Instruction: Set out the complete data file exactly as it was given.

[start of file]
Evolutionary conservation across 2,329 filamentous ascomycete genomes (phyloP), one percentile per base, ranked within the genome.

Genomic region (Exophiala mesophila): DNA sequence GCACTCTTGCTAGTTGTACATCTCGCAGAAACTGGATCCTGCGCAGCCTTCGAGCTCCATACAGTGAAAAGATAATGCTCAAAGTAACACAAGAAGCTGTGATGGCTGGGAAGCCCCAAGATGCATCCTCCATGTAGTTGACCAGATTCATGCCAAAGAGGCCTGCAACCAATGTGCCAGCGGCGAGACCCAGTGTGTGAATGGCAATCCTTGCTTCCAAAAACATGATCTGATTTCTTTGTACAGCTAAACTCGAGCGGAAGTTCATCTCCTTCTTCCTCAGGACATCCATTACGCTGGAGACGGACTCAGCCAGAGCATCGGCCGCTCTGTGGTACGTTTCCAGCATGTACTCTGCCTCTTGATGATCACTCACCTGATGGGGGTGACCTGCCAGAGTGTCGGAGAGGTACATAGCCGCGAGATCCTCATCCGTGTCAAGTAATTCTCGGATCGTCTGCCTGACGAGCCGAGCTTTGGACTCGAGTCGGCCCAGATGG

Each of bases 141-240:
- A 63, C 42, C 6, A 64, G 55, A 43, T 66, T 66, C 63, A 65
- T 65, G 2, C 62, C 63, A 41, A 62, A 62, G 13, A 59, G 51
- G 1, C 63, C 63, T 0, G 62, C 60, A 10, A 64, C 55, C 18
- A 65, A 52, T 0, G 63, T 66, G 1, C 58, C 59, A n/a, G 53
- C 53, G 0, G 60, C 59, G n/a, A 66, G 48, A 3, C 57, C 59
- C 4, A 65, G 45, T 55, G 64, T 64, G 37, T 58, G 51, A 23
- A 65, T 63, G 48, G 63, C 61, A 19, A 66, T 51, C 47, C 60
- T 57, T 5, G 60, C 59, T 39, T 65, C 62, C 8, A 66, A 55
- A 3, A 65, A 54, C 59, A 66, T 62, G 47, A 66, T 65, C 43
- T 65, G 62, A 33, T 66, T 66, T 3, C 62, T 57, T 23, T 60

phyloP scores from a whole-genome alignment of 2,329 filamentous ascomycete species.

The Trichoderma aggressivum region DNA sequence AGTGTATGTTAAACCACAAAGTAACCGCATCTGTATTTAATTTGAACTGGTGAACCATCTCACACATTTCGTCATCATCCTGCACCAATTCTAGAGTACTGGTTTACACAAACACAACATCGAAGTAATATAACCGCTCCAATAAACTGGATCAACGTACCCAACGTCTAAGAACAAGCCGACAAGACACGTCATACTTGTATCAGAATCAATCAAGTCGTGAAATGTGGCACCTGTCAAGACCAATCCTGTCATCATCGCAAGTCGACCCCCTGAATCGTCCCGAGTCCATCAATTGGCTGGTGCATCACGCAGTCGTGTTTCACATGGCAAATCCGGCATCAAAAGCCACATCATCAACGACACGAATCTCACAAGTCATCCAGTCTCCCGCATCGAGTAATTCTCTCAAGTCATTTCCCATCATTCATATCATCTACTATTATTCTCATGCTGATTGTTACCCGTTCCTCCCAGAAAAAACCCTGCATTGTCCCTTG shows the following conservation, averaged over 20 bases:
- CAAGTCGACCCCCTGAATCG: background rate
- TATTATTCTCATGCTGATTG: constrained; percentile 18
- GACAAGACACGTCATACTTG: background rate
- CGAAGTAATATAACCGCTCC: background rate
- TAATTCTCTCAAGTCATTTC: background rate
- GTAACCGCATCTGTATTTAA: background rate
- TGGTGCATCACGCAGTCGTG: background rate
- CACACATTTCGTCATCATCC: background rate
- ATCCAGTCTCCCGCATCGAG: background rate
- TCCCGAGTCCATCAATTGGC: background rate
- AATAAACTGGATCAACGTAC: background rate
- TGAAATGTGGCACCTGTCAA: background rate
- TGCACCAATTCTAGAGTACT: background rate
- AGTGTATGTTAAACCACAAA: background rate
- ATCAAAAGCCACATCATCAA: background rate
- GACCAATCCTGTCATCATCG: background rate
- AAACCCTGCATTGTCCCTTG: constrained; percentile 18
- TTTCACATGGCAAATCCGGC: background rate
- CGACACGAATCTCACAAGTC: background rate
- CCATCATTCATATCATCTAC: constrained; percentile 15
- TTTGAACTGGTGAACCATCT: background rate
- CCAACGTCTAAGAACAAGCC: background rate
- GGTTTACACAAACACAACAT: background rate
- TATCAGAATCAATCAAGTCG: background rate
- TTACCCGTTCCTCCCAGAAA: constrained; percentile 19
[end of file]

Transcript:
Evolutionary conservation across 2,329 filamentous ascomycete genomes (phyloP), one percentile per base, ranked within the genome.

Genomic region (Exophiala mesophila): DNA sequence GCACTCTTGCTAGTTGTACATCTCGCAGAAACTGGATCCTGCGCAGCCTTCGAGCTCCATACAGTGAAAAGATAATGCTCAAAGTAACACAAGAAGCTGTGATGGCTGGGAAGCCCCAAGATGCATCCTCCATGTAGTTGACCAGATTCATGCCAAAGAGGCCTGCAACCAATGTGCCAGCGGCGAGACCCAGTGTGTGAATGGCAATCCTTGCTTCCAAAAACATGATCTGATTTCTTTGTACAGCTAAACTCGAGCGGAAGTTCATCTCCTTCTTCCTCAGGACATCCATTACGCTGGAGACGGACTCAGCCAGAGCATCGGCCGCTCTGTGGTACGTTTCCAGCATGTACTCTGCCTCTTGATGATCACTCACCTGATGGGGGTGACCTGCCAGAGTGTCGGAGAGGTACATAGCCGCGAGATCCTCATCCGTGTCAAGTAATTCTCGGATCGTCTGCCTGACGAGCCGAGCTTTGGACTCGAGTCGGCCCAGATGG

Each of bases 141-240:
- A 63, C 42, C 6, A 64, G 55, A 43, T 66, T 66, C 63, A 65
- T 65, G 2, C 62, C 63, A 41, A 62, A 62, G 13, A 59, G 51
- G 1, C 63, C 63, T 0, G 62, C 60, A 10, A 64, C 55, C 18
- A 65, A 52, T 0, G 63, T 66, G 1, C 58, C 59, A n/a, G 53
- C 53, G 0, G 60, C 59, G n/a, A 66, G 48, A 3, C 57, C 59
- C 4, A 65, G 45, T 55, G 64, T 64, G 37, T 58, G 51, A 23
- A 65, T 63, G 48, G 63, C 61, A 19, A 66, T 51, C 47, C 60
- T 57, T 5, G 60, C 59, T 39, T 65, C 62, C 8, A 66, A 55
- A 3, A 65, A 54, C 59, A 66, T 62, G 47, A 66, T 65, C 43
- T 65, G 62, A 33, T 66, T 66, T 3, C 62, T 57, T 23, T 60

phyloP scores from a whole-genome alignment of 2,329 filamentous ascomycete species.

The Trichoderma aggressivum region DNA sequence AGTGTATGTTAAACCACAAAGTAACCGCATCTGTATTTAATTTGAACTGGTGAACCATCTCACACATTTCGTCATCATCCTGCACCAATTCTAGAGTACTGGTTTACACAAACACAACATCGAAGTAATATAACCGCTCCAATAAACTGGATCAACGTACCCAACGTCTAAGAACAAGCCGACAAGACACGTCATACTTGTATCAGAATCAATCAAGTCGTGAAATGTGGCACCTGTCAAGACCAATCCTGTCATCATCGCAAGTCGACCCCCTGAATCGTCCCGAGTCCATCAATTGGCTGGTGCATCACGCAGTCGTGTTTCACATGGCAAATCCGGCATCAAAAGCCACATCATCAACGACACGAATCTCACAAGTCATCCAGTCTCCCGCATCGAGTAATTCTCTCAAGTCATTTCCCATCATTCATATCATCTACTATTATTCTCATGCTGATTGTTACCCGTTCCTCCCAGAAAAAACCCTGCATTGTCCCTTG shows the following conservation, averaged over 20 bases:
- CAAGTCGACCCCCTGAATCG: background rate
- TATTATTCTCATGCTGATTG: constrained; percentile 18
- GACAAGACACGTCATACTTG: background rate
- CGAAGTAATATAACCGCTCC: background rate
- TAATTCTCTCAAGTCATTTC: background rate
- GTAACCGCATCTGTATTTAA: background rate
- TGGTGCATCACGCAGTCGTG: background rate
- CACACATTTCGTCATCATCC: background rate
- ATCCAGTCTCCCGCATCGAG: background rate
- TCCCGAGTCCATCAATTGGC: background rate
- AATAAACTGGATCAACGTAC: background rate
- TGAAATGTGGCACCTGTCAA: background rate
- TGCACCAATTCTAGAGTACT: background rate
- AGTGTATGTTAAACCACAAA: background rate
- ATCAAAAGCCACATCATCAA: background rate
- GACCAATCCTGTCATCATCG: background rate
- AAACCCTGCATTGTCCCTTG: constrained; percentile 18
- TTTCACATGGCAAATCCGGC: background rate
- CGACACGAATCTCACAAGTC: background rate
- CCATCATTCATATCATCTAC: constrained; percentile 15
- TTTGAACTGGTGAACCATCT: background rate
- CCAACGTCTAAGAACAAGCC: background rate
- GGTTTACACAAACACAACAT: background rate
- TATCAGAATCAATCAAGTCG: background rate
- TTACCCGTTCCTCCCAGAAA: constrained; percentile 19